AAJ: Dave Lewis was a musical icon, regarded as the father of the "Seattle Sound, " and the godfather of rock and roll in the northwest. Did you have an awareness of his sociological impact on the desegregation of music in Seattle?

DL: No, none of that. Maybe they just didn't think about it, and they never talked about it. These were things I learned later, after I was already playing. Yeah, it's crazy!

AAJ: You were Resident Artist this year at the Earshot Jazz Festival, and played a show at your alma mater, Roosevelt High School, one of the top school jazz programs in the country. Talk about the impact of that program on your musical life.

DL: All the things about (band director) Scott Brown, I just saw that he was a hard worker, and was always dedicated. I used to think, "Does he have his own life?" He was always rehearsing this jazz band, that was awesome, and after school, or after a festival we had just won, or a week long engagement somewhere, he would then be getting the marching band ready. Mainly that, the work ethic, watching him work, and how he knew the different kinds of music. The things he taught us, that he taught me, just the little things like, be professional, make sure your tux is clean, that you show up on time. You got a certain kind of discipline from him that a lot of musicians don't get. When there was a discussion going on in the room, he made sure you were listening, I like that part of it, everyone who comes up in that program, has that kind of education. It was almost like a college level education. That is a big part of my playing, even today, just the attitude, and discipline.

AAJ: You are an acclaimed jazz drummer, and move freely into other musical forms, such as funk, rock, and hip hop. How does the musical genre you are engaged in impact your approach as a drummer?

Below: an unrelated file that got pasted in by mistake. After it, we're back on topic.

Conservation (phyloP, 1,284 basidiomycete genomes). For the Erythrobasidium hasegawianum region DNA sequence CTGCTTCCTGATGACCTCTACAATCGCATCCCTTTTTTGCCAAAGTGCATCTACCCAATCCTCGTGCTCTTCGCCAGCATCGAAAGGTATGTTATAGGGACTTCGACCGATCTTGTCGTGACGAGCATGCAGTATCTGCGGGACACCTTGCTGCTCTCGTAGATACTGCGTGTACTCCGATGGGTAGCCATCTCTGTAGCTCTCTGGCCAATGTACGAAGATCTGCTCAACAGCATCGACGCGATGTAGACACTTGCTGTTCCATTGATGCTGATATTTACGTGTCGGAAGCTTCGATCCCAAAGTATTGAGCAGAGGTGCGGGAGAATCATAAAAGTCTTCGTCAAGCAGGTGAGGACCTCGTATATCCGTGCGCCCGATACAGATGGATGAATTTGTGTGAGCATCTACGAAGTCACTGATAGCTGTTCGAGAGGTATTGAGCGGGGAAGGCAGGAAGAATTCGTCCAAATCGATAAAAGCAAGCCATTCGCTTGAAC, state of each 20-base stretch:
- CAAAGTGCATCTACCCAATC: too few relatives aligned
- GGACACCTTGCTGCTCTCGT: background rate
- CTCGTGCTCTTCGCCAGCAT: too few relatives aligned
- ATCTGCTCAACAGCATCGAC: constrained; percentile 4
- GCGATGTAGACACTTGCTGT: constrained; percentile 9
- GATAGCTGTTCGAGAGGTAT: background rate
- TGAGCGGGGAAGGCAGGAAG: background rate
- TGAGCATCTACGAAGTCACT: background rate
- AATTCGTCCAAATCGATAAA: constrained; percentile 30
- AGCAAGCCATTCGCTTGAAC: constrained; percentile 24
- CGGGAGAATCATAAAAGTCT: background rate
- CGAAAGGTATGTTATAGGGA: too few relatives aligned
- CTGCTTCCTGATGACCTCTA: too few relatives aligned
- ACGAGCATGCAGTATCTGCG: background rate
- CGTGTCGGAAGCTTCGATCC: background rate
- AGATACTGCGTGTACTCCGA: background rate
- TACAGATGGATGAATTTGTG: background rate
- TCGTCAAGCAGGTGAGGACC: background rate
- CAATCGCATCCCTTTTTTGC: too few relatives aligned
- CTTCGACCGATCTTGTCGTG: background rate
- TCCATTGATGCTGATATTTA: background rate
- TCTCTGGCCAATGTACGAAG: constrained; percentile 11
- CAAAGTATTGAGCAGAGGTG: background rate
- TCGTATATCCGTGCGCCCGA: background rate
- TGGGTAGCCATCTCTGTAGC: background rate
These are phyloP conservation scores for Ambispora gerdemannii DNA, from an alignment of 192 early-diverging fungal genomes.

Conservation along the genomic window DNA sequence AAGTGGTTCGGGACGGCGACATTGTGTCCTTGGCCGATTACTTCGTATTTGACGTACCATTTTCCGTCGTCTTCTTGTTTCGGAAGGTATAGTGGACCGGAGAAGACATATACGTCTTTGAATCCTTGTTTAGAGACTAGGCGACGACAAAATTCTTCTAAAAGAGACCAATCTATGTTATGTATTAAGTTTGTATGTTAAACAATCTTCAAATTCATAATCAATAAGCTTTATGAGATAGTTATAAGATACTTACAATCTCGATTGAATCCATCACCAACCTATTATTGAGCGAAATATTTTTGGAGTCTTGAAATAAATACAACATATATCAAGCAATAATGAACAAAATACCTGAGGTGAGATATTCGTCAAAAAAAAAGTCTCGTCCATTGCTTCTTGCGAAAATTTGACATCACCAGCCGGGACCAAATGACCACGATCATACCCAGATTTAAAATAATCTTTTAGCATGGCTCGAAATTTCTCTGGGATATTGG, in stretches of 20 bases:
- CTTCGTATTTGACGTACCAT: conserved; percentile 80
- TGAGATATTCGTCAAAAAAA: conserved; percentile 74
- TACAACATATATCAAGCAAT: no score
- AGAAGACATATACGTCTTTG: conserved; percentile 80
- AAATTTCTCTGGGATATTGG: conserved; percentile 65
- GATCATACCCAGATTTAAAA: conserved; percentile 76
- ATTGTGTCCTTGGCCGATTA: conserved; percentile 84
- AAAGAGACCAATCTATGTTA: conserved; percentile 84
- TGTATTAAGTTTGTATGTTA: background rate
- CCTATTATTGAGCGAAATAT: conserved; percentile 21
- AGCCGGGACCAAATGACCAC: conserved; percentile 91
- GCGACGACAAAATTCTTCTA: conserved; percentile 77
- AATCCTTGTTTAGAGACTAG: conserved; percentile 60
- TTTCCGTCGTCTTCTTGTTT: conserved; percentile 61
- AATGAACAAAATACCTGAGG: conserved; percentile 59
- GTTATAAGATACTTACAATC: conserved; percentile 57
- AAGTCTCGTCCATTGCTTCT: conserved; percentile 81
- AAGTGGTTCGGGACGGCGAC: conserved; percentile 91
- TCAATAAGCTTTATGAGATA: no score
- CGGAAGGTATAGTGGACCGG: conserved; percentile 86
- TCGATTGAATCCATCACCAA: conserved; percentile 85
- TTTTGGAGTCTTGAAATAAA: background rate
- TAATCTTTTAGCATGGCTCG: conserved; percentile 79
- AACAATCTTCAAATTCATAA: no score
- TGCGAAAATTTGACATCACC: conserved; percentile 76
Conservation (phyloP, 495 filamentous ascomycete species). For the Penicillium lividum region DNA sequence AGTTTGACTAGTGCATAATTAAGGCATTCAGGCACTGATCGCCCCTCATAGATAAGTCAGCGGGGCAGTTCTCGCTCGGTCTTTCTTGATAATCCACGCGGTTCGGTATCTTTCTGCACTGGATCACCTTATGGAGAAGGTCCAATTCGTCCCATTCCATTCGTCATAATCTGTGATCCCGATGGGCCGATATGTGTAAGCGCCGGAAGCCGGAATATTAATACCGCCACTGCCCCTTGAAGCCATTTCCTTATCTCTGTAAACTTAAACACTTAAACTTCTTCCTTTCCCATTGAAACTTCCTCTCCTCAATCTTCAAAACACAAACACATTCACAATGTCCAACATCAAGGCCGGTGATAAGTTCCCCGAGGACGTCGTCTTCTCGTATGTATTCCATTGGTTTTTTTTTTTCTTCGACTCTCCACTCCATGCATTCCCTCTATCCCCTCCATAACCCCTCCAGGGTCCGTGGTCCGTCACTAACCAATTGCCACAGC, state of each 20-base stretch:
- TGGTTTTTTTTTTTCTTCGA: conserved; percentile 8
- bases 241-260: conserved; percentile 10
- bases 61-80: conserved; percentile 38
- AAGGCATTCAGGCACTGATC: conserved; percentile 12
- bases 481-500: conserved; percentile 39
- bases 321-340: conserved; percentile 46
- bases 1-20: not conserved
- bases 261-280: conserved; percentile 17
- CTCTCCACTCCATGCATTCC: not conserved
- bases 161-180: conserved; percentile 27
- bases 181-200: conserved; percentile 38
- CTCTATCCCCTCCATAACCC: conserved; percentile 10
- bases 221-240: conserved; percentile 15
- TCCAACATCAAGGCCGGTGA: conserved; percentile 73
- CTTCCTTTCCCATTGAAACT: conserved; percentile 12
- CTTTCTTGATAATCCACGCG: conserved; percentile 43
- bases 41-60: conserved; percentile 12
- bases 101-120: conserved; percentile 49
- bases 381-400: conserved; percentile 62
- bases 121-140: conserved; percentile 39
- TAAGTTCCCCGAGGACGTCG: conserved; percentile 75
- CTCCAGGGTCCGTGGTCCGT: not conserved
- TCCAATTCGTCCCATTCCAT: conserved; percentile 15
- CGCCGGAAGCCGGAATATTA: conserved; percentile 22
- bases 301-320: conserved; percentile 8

DL: I try to be as authentic as I can, to the music first, but more so to myself. For example, I'll think, "I know this is funk, but maybe what I'm hearing right now, I'm going to play it." It feels like it will fit, some people might call it a jazz lick. I don't understand jazz lick, funk lick, I hear the difference, but to me, I don't think like that. I think if you feel it, you do it. You know the structure of a tune, of the groove, just play what will fit, what makes sense. People will say it's like a painting, it might be a landscape, you don't want to put a city in a beautiful landscape, but you could have a building, it doesn't have to be so over the top.

AAJ: I could sight two of your projects, that are notably different. Industrial Revelation , and D'Vonne Lewis Limited Edition are different spin offs of the jazz tradition, attract different audiences, and impact your playing style uniquely. Talk about what you see in each project that inspires you moving forward.

DL: With Industrial Revelation, I thought more in terms of jazz instruments, you have upright bass, trumpet, and piano, but how can we more be ourselves within the music. Not to feel we have to do a jazz album. Let's just be as authentic to ourselves as possible. That's really what Industrial is about. I was playing a lot of jazz, playing with different people, Hadley Caliman, Larry Fuller, and those are jazz heavyweights, which was great, but, I think they liked my playing because I did jazz, but I would do some things of my own. We thought with Industrial, that maybe we could start a band where we could have our own personalities in the music. Everybody is jazz rooted, but let's bring out our personalities more. With Limited Edition, that was more doing anything you want stylistically, you're the artist, now it's just playing music with cool people, with cool instrumentation. Some cool vibes with weird sounds. I really thought about who I wanted in the band, and I didn't really know how it would sound, but let's just try it out. Cliff Colón has that reckless, Breckerish solo style, just attack, and then Eric Verlinde can play any groove, anything you want, a great listener, like all those guys. I like that approach. Let's just expand on this. Also when Industrial Revelation got real popular, not all of us could play every gig offered to us, and I thought we were losing a lot of opportunity to play and a lot of money! So I would take the gig, and say that it would have a few sub players, a limited edition! I wanted it to be different, replaced the upright bass with electric. I love playing with Farko Dosumov.